To ensure that our components are well-documented and easy to manage, we document each component thoroughly, including its different states, such as hover effects, disabled, and pressed.
To ensure that our modules are well-organized and visually consistent, we make sure that they share the same spacing vertically and horizontally. This creates a harmonious placement of modules on top of each other, with no overflowing elements.
To achieve this, we often create a module spacing frame that serves as the foundation for all the modules that will be developed. This frame defines the exact spacing between modules, both vertically and horizontally, and ensures that all modules adhere to the same guidelines.
To ensure the preview images appear properly on social media platforms such as Facebook, Slack, Twitter, and LinkedIn, we create OG (Open Graph) images, which can be dynamically generated on the CMS.
Designing a template (or multiple templates based on client requirements) for these OG images is a necessary step in the design process.
Depending on the design, a font size change may happen at a certain character number, especially when titles get too long.
To ensure a clear and organized view of the website screens, we compile them in one location, ideally grouped within categories such as "Resources" with subcategories like "Articles," "Podcasts," and "Videos."
Each screen should be labeled accurately, avoiding duplication of similar names. Additionally, we include all responsive states, ordered by Desktop, Tablet, and Mobile.
We create a dedicated page for all modules, as they are the building blocks of most pages on the website.
On this page only include blocks that can be added via the CMS.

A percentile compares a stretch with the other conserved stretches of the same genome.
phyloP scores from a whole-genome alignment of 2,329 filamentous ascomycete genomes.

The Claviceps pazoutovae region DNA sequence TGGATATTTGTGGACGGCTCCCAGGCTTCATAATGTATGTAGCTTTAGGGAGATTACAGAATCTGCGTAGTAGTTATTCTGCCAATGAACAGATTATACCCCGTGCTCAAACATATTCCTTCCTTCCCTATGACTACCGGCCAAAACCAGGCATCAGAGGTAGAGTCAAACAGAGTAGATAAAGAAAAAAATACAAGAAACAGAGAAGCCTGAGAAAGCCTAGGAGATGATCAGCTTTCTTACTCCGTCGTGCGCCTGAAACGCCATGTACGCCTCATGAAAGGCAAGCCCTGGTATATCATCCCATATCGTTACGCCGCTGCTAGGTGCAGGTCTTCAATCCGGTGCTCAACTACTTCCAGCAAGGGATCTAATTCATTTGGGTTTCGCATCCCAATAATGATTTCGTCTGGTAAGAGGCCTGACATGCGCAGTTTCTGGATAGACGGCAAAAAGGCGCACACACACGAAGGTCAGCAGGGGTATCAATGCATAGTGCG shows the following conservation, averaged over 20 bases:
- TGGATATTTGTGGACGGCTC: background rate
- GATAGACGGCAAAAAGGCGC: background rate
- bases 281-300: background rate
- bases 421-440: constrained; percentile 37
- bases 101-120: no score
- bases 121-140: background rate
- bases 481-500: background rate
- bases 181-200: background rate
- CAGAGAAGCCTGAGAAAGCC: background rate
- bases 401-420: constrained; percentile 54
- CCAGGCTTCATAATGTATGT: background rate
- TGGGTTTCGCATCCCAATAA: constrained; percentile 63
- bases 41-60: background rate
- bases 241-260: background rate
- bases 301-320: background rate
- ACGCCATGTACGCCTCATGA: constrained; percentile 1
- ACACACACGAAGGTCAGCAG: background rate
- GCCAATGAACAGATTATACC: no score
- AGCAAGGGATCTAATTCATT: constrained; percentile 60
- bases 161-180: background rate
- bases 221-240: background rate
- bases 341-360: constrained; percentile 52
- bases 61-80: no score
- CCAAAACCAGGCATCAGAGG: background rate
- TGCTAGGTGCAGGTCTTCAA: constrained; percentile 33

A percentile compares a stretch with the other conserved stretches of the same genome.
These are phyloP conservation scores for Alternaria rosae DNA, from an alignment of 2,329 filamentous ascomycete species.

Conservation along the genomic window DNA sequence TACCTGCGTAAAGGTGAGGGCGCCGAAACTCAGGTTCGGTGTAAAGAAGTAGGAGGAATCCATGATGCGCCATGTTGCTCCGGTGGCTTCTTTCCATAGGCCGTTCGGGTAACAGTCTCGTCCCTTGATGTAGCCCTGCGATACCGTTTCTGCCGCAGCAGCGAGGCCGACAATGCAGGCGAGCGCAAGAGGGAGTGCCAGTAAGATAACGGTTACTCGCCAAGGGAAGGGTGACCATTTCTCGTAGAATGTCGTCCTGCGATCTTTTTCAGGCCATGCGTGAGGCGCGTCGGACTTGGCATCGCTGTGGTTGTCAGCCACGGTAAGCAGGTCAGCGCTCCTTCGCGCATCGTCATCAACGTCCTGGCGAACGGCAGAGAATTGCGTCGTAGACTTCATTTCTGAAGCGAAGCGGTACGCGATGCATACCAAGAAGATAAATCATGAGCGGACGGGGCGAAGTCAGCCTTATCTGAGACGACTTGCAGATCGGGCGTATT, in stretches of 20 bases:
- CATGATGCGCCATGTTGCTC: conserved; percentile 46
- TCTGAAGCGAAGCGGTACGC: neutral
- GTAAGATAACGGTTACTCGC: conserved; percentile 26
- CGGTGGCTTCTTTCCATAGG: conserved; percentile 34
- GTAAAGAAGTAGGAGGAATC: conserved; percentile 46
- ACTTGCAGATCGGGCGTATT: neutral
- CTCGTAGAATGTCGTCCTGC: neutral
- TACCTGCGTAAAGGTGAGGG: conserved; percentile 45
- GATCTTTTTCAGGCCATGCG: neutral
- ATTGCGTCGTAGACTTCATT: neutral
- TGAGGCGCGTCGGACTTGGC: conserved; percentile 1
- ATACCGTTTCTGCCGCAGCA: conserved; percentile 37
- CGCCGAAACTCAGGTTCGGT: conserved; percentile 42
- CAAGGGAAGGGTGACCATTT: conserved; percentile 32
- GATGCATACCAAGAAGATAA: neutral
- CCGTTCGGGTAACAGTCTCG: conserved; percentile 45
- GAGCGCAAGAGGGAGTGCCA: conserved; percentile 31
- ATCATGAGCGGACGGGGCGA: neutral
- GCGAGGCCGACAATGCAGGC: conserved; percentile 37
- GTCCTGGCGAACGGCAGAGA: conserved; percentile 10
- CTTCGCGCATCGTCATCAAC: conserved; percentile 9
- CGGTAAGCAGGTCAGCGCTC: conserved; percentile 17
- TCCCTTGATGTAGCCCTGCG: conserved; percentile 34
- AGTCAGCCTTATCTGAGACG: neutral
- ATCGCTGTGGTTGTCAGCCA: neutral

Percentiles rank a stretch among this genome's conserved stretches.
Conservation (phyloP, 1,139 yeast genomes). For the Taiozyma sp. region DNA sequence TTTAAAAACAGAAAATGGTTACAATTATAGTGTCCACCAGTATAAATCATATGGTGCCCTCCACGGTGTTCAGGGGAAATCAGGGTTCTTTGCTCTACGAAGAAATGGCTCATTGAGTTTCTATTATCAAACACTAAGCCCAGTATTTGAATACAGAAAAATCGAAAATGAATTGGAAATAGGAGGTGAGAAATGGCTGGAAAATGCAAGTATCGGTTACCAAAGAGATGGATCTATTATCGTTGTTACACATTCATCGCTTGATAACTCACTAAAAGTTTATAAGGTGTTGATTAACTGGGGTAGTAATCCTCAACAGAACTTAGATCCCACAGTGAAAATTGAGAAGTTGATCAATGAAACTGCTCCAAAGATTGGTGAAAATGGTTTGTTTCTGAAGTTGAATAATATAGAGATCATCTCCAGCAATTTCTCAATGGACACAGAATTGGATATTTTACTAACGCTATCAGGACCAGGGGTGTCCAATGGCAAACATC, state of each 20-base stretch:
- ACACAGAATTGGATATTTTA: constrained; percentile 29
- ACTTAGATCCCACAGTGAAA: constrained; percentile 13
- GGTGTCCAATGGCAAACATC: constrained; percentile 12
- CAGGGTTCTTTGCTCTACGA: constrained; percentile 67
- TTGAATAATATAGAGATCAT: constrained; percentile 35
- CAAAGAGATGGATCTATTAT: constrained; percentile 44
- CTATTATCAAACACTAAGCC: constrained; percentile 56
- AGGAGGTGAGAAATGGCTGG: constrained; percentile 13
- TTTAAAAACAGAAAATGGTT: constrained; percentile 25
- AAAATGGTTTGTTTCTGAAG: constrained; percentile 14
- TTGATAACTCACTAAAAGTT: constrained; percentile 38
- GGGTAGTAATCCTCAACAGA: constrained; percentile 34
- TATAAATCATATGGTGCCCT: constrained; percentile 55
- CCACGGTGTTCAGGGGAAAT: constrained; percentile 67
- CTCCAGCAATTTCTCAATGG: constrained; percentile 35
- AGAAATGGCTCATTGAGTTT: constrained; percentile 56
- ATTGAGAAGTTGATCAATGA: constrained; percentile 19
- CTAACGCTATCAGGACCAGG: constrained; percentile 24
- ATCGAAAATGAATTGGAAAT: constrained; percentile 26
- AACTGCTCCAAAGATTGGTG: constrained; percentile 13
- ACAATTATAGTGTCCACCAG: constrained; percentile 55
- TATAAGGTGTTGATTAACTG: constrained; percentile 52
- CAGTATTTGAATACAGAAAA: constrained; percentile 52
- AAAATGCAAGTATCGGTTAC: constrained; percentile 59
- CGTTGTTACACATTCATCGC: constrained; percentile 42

Any UI that is not reusable and cannot be added from the CMS, should not be under this page.
In the example below,
To streamline the implementation process for developers, we group modules with multiple variations within the same frame. This allows developers to quickly understand the variations and easily implement them.
When adding modules to the Modules page, we make sure that all variations are included. If not all the variations are ready, we keep the module under Module (WIP) until all variations are completed.
It's crucial to name the modules correctly on Figma because those are the names that developers will use to implement the modules on the CMS.
Content Managers will see these names and use them when creating pages and adding modules, so it's essential to use clear and descriptive names such as "Benefits Grid" instead of generic and unclear ones like "Img + Text Style 2".
Ensure that each module has responsive designs that apply to all breakpoints, including in-between ones.
It is common for designers to create a design that looks good at specific breakpoints, but when resized to other dimensions, it may not be feasible to implement.
This is why it's important to make sure that modules are designed to be responsive across all breakpoints.
If a module is not responsive, redesign or tweak it to be so, rather than creating additional breakpoints just to support it.
Ensure consistency in responsiveness.
If you create a module of a grid list that has 9 items on desktop, then on tablet and mobile it should still have 9 items.
Below an example of a module that does not maintain consistency and cannot be implemented.
Once a module or a set of modules are implemented, developers will request a review from the designer. You can provide your feedback directly on a separate temporary Figma page and tag the developer.
Once the developer applies the changes, conduct another round of review, and if everything looks good, place a sticker on the module that says "Implemented".